• Lynda says:

      You’ve hit the nail on the head, Kathee. We all feel like were still in our 20s between our ears, but a periodic, physical reality check keeps us honest. 😛

    • Lynda says:

      Annie, it was a dream we needed to realize 15 years sooner. But, then again, we do OK here. You have no idea how grateful we are to be living just far enough into the boonies to be able to do what we can here on our little acre. So yes, we do eat well. 😀

  4. katechiconi says:

    You have been missed in the blogosphere… I’m so sorry that life’s handed you this about face. I have some idea what it’s like; plans we made when we bought this house are not even on the back burner any longer and have had to be abandoned because of health issues (mine, sadly, the Husband’s doing OK), and I had to give up a previous Mountain Farmlet of my own when I was single because I could no longer cope with the heavy work. I have my fingers crossed for you that surgery will provide a good result, that your arthritis will be slow moving and that Bob will continue to reap the benefits of diagnosis and treatment.

    • Lynda says:

      Thank you, Kate.

      I am scared spitless about this surgery. The pain, yes, but also the results. I am really hoping for a good outcome. It will be nice to know that I can once again hold fabric, match seams and edges, etc. without pain and the nuisance of dropping everything. I get the job done, but it is frustrating… 🙂 The surgery is surprisingly long, and the healing will take 4 to 6 months of temporary cast, solid cast, and then physical therapy. Thanking God that we have met our deductible and that we now have 20/80 coverage! There will be no fancy bone jewellery, as in your case, but some major reconstruction will be happening in there. (Taking a deep breath!) 🙂

      • katechiconi says:

        You can do it. You need to do it, and afterwards (OK, quite a long time afterwards), you’ll be grateful you did it. I’m with you on the dropping and painful hands bit, but thank heavens no one is suggesting surgery, I’ve had enough of that for a while. Are you well supplied with aids for while you’re in the cast? Grabbers, telescopic magnets, bottle and jar openers, etc?

  5. Anita says:

    so sorry about your health issues. I’ve been wondering about you and hubby. Now just where did that young person in my mind disappear to all of a sudden? Wasn’t it only last week I could do so much that I can’t do now? I find I’ve slowed considerably.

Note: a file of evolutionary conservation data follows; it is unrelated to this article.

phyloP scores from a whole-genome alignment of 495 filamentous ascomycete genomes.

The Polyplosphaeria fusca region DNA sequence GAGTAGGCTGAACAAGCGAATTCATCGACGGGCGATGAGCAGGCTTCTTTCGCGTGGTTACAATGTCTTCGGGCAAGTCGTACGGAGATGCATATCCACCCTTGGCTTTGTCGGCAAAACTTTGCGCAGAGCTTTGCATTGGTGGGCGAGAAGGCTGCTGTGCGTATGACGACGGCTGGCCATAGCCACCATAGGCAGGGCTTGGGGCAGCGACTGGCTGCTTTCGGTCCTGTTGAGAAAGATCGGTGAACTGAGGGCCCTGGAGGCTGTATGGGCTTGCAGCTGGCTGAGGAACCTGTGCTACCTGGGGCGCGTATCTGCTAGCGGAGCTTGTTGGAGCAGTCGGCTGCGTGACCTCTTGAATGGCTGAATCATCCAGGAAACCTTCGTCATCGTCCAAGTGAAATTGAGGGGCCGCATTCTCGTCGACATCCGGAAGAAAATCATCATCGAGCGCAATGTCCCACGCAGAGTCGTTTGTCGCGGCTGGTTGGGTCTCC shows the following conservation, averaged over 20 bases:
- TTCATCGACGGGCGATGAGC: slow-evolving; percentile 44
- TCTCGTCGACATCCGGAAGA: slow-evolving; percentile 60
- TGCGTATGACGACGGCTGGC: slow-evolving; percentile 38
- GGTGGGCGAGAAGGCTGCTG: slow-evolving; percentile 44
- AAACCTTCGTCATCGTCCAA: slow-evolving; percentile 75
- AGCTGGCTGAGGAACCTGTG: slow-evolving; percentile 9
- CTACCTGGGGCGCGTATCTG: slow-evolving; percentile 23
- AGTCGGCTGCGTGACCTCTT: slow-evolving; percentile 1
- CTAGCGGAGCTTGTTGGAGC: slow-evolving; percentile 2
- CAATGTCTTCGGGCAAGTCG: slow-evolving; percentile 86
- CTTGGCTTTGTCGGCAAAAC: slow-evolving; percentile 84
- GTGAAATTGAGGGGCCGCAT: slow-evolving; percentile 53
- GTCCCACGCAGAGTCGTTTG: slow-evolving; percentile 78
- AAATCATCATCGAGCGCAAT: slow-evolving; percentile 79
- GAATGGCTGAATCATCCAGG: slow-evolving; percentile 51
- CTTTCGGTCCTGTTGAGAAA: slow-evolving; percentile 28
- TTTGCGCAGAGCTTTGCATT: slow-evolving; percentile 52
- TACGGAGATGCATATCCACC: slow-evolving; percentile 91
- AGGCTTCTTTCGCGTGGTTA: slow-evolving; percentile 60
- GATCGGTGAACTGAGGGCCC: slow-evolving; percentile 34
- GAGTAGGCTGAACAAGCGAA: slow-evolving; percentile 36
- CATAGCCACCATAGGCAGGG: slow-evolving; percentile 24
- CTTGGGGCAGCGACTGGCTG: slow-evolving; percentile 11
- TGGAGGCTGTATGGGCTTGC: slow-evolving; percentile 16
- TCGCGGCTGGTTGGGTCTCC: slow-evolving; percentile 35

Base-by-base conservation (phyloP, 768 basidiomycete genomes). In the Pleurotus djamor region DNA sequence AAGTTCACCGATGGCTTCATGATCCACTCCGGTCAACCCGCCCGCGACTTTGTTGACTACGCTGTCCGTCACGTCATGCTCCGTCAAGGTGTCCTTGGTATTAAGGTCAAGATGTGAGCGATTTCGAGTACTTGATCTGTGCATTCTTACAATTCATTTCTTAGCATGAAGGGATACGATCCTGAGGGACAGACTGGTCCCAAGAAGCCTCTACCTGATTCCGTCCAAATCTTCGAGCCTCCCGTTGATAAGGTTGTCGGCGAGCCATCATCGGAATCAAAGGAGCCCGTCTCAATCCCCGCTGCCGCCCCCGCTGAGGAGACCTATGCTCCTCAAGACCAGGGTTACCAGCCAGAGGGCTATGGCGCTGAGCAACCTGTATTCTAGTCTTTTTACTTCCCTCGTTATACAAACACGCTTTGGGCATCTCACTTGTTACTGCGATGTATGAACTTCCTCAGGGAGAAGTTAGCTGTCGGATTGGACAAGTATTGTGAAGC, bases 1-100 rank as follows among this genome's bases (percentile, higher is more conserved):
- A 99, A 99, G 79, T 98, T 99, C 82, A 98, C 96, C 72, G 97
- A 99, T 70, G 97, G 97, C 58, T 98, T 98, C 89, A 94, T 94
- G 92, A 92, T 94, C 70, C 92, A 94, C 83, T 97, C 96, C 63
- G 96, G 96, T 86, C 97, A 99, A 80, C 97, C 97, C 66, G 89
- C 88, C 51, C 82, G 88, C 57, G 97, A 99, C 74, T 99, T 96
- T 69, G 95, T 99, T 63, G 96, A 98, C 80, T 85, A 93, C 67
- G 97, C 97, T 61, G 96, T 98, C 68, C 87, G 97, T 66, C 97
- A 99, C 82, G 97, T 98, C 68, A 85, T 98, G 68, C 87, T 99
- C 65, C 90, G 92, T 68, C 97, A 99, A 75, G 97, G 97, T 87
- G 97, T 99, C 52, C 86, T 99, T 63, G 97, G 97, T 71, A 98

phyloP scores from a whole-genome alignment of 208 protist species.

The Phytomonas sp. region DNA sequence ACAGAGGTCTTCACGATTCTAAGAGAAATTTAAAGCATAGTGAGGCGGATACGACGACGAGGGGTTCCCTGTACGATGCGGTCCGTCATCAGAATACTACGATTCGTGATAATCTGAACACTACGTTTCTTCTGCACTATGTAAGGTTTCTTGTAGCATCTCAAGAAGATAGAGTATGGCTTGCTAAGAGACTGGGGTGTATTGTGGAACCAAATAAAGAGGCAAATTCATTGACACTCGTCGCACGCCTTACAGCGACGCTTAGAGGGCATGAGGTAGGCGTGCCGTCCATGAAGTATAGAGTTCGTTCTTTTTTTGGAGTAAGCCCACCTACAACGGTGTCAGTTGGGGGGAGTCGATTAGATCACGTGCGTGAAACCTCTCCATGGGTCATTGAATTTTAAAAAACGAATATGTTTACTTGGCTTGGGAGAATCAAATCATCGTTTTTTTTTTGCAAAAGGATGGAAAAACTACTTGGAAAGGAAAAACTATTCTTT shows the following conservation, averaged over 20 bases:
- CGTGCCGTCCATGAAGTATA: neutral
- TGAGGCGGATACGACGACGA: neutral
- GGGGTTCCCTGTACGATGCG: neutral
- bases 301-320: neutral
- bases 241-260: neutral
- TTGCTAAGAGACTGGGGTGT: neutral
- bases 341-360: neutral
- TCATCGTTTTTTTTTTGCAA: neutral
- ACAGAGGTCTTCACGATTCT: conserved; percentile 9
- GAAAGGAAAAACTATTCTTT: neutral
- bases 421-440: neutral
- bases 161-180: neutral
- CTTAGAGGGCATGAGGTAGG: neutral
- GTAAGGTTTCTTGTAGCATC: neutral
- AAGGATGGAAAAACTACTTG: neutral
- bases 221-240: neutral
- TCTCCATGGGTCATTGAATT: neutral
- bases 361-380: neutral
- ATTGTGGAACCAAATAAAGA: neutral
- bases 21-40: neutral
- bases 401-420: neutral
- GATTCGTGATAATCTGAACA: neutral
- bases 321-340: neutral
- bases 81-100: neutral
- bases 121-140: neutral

• Lynda says:

      Anita, that is exactly it! Between our ears we are in our twenties, but our bodies are the reality check that slows us down. We are doing better and I have hopes for this bone surgery to help me with small motor skills in my left hand… like holding onto cloth, matching seams, etc, etc, etc!

  6. shoreacres says:

    I just took a deep breath, and was happy for you. There are times in life when everything we’ve always wanted, or thought we wanted, or achieve and enjoyed, suddenly becomes just too much. For me, it was sailing. I loved it. I miss it, The years I did it were wonderful, and shaped me in wonderful ways. But I’m much older now, and sailing is hard work — particularly the offshore sailing I’d want to do.

    When I decided to let it go, I was surprised by how much of a relief it was. It opened up space in my life for new interests and new activities, and in its own way, it broadened my world. Sailors tend to talk only about sailing, and I began to feel constricted by that.

    So, be of good cheer. I’m glad to hear you’re doing fairly well health-wise, and I think you’ll begin to feel even better as time goes on. I’m rambled on long enough — but I do hope we’ll see you just a bit more now. Ordinary life and ordinary challenges are refreshing to read about. Sending much love to you!

    • Lynda says:

      You said: “When I decided to let it go, I was surprised by how much of a relief it was.”

      Linda, that is exactly how we are feeling right now. It is a release. And yes, part of that release is lifting the sadness at our inability to cope with the property, so you should see a bit more of me. Well, after my hand heals a bit, that is!

  7. dogear6 says:

    I haven’t been posting or keeping up on my reading. I’m glad I dipped in tonight long enough to catch your post. I sympathize with you – I know at this point in my life, having a little homestead will not happen. It’s hard letting go of dreams, but even harder to hold on and know they will not happen. I’m glad you have your acre and a place for the goats. You’re working on solutions and that’s a good place to be.